However, just as in English, there are different words to describe someone who’s beautiful, the same is true in Spanish. For example, when you think of the word handsome, cute, or pretty to describe someone, you will probably envisage different people who may fit in these categories.
Read on to learn more about hermosa, the right context to use it, and other alternatives that might more accurately compliment someone.
Meaning of Hermosa
The meaning of hermosa falls somewhere in between “beautiful” and “gorgeous”. It’s a higher degree of beauty than something you might describe as pretty. Hermosa is the term used when complimenting women. This adjective can be applied to almost anything including things, animals, people, and even abstract ideas, but hermoso/a has a more definitive, full-tongued meaning.
We should also note that hermoso/a, when applied to women, has a seductive flair to it —so you should use it carefully!
Mi amor, te ves hermosa
You look very beautiful, my love
Alternatives to Hermosa
Let’s start with the basics. Lindo/a is the most general of the Spanish words related to beauty and is used the most often. It can be translated as “pretty”. Like “pretty”, it can be used very freely, with a connotation sometimes similar to “nice”. If you think a person is beautiful, you can say lindo/a, but you can also say the same about a landscape, a meal, or a car. You can even say that lindo/a is una linda palabra (“a nice word”)!
Bonito/a is probably the most innocent way of referring to something’s —or someone’s— beauty. We could translate it for the English “cute”, and, like “cute”, bonito/a can be applied to almost anything.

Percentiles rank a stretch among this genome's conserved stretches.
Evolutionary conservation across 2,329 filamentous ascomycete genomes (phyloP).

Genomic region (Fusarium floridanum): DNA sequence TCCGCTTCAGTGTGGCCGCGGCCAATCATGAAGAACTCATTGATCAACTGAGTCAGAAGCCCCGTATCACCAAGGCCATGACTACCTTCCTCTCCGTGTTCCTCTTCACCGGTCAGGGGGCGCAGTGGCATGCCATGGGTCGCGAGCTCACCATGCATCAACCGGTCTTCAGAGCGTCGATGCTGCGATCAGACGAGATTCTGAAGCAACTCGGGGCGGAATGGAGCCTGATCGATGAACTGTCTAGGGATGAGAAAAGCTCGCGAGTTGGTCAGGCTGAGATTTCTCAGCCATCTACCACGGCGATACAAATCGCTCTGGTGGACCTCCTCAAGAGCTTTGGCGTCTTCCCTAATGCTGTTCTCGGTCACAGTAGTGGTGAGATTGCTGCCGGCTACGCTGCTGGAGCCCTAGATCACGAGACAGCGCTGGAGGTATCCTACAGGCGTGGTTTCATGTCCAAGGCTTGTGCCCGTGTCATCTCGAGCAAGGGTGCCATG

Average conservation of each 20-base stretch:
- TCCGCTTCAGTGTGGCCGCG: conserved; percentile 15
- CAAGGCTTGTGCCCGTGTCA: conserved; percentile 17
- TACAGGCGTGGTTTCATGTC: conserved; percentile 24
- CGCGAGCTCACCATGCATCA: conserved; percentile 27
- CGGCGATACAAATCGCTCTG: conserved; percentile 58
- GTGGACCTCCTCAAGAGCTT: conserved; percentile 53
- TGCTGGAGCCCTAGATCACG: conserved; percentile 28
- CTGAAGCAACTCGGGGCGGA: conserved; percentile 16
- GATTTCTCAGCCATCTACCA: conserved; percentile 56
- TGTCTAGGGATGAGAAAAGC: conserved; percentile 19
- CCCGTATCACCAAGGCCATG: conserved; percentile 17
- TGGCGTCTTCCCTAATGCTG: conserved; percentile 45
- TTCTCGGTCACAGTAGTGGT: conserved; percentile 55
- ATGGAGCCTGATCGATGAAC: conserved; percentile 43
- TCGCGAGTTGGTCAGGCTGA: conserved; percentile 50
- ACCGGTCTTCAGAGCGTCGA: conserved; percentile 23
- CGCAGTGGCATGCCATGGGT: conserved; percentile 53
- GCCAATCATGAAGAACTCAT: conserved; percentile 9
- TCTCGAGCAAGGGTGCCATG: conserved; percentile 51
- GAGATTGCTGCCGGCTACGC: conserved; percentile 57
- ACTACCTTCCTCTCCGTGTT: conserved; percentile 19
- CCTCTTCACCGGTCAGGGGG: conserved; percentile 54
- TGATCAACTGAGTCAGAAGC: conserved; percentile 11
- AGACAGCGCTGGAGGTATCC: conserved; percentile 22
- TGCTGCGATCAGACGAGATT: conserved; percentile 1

Interesting tidbit: you might see bonito on a menu, but this is not an adjective related to beauty — it’s a kind of fish!
Guapo/a most generally means handsome or good-looking and it’s almost exclusively used to describe a person. In Spain and Mexico, it means “handsome” or “beautiful”, but in several Latin American countries, especially when applied to men, it means something completely different. In Argentina, for example, its meaning is closer to “brave”. In Puerto Rico, it actually has a negative connotation, closer to “quarrelsome”, and it can be perceived as an insult.
Rico/a is another word with a wide range of meanings. Generally, it’s used to talk about money —un hombre rico means, quite literally, “a rich man”. It can also be applied to food, to indicate that something is tasty or delicious.
But in some Spanish-speaking countries, especially in the Caribbean, rico/a can also be used to talk about people. In that case, its meaning is closer to “sexy”, and it has a very flirtatious, or even sexual, connotation.